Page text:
livre adapté médiathèque Langres

g | If you can’t come to the library, they will come to you

This is a first for Langrois, media bookstores setting up a home document delivery service for Langrois who can’t afford to go to Marcel-Arland or René Goscinny. explanations.

Getting out of the walls and staying engaged with the audience, these have been the keywords for media libraries for a few years now. Hence, various actions have been taken to reach a wide audience. Story time, digital workshops for everyone or for seniors in particular, geek cafes… There is no shortage of ideas. But there are still people who cannot come to the media library in the city center or to the Quartiers-Neufs bookstore.

There is what we call the disabled masses. They are isolated elderly people, people with disabilities, or others who have problems leaving their homes. These are the people we want to reach. So we decided to create a home delivery service. The Inter-Municipal Center for Social Action (CIAS, editor’s note) is also helping us by bringing this new service to supported people,” explains Claire Gondor, Langres Media Libraries Manager.

Two Thursdays in the month

The idea is simple: people in or around Langres who cannot commute call media libraries to book all kinds of documents available for loan. These documents would be brought to their homes by Mary Ann Zalda, the media libraries cultural broker.

All documents that can be borrowed from media libraries can be taken to the home of people who request them (© JHM).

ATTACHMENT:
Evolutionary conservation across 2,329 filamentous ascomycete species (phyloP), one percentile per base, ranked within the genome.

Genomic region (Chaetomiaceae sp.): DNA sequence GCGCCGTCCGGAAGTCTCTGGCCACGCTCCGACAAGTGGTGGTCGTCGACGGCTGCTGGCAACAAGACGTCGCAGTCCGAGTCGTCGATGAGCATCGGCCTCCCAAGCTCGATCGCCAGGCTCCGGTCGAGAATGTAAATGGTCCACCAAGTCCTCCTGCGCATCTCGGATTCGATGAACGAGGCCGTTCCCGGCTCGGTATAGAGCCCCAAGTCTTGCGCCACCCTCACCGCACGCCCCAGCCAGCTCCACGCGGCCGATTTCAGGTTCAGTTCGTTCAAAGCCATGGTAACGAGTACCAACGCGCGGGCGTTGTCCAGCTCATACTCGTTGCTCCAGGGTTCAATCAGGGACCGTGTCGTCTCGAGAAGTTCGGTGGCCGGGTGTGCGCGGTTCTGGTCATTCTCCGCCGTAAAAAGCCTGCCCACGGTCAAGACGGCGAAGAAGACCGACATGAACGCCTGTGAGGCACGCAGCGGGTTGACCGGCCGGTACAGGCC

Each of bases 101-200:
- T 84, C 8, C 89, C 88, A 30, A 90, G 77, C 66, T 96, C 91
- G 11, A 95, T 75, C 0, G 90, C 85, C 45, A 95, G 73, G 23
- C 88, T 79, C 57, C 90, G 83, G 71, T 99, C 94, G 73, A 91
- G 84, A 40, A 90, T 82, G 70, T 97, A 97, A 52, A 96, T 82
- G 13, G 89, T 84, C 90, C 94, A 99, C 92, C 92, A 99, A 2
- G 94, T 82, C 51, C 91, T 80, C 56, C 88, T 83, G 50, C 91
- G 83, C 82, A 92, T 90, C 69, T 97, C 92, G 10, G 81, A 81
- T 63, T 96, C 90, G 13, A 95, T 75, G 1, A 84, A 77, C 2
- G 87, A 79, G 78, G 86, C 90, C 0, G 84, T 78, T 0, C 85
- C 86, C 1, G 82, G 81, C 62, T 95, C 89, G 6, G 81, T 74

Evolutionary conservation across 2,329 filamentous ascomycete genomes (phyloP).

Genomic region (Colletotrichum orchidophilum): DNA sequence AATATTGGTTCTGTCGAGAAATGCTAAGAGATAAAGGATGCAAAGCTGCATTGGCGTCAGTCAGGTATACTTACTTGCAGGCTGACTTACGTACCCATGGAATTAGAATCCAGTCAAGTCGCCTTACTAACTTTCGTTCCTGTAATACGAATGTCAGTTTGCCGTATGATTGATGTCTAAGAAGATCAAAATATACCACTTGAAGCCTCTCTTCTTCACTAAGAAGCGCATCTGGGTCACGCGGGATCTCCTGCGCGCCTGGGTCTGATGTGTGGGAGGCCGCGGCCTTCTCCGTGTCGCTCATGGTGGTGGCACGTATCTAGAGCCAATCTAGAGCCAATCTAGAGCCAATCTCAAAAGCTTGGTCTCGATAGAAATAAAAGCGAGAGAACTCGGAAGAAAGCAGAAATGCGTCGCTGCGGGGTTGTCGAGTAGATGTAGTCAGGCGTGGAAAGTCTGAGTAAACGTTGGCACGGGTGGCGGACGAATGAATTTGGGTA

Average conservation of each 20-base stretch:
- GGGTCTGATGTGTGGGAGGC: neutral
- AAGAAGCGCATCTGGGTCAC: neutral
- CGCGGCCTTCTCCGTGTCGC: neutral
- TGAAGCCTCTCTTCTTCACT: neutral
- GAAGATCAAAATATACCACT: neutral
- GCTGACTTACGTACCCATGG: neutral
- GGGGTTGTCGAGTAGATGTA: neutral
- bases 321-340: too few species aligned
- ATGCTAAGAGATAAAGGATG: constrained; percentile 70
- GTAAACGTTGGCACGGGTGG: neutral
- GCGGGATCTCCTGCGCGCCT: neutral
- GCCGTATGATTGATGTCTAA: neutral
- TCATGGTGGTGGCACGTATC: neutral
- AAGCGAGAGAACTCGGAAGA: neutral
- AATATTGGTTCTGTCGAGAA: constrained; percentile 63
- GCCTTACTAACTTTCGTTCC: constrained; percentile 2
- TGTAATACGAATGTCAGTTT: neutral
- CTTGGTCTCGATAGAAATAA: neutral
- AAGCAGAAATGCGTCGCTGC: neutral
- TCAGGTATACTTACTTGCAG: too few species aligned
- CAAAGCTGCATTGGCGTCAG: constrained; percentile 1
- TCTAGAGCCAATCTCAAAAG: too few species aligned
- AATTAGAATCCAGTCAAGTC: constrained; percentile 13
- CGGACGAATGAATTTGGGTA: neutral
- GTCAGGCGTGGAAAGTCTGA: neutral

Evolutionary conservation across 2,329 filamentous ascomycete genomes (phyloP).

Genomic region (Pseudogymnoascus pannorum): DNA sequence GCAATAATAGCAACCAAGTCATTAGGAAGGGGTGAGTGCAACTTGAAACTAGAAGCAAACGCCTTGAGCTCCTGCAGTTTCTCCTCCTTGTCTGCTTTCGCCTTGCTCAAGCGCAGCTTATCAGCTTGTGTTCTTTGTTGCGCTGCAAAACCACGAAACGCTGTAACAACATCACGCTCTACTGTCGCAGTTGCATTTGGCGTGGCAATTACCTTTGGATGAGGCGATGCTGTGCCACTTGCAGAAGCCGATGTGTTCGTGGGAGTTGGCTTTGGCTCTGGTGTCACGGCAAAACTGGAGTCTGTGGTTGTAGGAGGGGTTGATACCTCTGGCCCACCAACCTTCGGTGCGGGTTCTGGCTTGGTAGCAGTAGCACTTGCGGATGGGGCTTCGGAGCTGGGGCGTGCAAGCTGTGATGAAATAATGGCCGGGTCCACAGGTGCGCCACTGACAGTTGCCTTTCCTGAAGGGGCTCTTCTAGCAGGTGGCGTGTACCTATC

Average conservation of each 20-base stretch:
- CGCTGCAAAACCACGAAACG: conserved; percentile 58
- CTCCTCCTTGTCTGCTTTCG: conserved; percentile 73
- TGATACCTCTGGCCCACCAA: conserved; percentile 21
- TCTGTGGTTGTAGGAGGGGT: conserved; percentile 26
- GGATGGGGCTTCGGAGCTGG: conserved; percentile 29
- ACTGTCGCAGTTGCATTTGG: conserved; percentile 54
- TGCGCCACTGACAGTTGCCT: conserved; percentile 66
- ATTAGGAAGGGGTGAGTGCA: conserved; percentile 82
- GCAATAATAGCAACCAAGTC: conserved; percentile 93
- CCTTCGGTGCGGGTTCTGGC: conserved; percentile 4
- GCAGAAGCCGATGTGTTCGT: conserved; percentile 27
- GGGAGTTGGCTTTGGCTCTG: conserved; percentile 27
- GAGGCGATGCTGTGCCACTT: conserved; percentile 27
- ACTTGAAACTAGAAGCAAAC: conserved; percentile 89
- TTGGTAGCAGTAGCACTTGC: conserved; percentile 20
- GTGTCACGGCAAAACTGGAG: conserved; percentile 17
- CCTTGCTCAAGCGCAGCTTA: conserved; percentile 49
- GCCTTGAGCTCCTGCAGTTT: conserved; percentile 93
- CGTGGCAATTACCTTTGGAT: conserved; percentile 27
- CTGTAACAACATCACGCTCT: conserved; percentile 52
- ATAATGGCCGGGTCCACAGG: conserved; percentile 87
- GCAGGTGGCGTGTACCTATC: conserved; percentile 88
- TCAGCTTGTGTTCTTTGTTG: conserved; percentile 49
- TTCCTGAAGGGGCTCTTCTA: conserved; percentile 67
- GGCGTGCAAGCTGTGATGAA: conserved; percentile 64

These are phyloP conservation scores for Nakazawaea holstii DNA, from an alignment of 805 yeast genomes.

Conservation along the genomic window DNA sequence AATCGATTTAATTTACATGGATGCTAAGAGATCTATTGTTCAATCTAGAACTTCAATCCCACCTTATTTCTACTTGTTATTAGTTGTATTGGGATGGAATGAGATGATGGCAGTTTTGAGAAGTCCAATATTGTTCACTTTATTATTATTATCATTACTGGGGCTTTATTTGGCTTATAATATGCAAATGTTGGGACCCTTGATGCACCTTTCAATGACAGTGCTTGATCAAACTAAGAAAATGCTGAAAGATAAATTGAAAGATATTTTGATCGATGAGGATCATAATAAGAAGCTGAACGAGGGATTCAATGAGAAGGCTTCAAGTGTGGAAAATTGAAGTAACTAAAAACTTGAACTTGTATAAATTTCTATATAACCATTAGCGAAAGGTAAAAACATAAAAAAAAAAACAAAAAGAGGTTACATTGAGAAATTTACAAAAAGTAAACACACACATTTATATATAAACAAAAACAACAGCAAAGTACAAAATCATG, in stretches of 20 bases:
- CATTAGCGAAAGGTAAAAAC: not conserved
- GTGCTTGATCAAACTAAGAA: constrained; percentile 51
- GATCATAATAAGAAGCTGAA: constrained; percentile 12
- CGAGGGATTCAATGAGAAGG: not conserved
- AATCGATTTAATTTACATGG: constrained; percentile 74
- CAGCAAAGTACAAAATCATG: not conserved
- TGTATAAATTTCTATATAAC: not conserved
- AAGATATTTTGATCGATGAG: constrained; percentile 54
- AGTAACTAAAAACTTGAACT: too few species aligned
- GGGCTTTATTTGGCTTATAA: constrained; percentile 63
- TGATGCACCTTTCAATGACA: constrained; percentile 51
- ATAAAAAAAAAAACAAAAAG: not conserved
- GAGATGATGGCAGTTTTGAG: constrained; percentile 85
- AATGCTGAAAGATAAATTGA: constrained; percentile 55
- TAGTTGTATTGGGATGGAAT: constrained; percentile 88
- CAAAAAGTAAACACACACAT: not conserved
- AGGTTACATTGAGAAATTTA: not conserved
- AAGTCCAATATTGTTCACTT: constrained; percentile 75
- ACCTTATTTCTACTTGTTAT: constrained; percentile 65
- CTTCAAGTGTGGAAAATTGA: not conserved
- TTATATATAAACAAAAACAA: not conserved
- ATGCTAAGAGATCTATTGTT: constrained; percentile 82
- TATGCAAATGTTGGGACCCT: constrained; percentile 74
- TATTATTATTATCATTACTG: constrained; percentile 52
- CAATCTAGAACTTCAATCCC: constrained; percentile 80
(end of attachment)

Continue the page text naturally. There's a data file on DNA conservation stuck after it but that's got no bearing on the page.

“Among the documents, there are obviously press, DVDs and CDs but also adapted works such as books with broad vision or audio,” Mary Ann Zaldua specifies. And so, two Thursdays a month, Mary Ann would leave with the documents booked in her car to deliver and why not give a little time to read aloud. “Depending on the number of people who sign up, I will be able to organize this moment of reading which can be a real plus for these people who are often isolated.”

A great initiative that could be a good way to combat the loneliness of those masses who actually find themselves far from many services. “It is a desire to maintain a connection with the public. We often think of people with disabilities or isolated elderly people, but there are also other factors, sometimes psychological, that can play a role. With confinement, we have noticed that some people find it more difficult to leave their homes and these The service is also for them,” Claire Gondor confirms. This initiative, which has been in effect since January 1, is the first and then enters a testing phase that will last for one year. “Then, given its success, we’ll see if we can maintain it or if there are improvements that need to be made,” concludes Claire Gondor.

Patricia Charmelot

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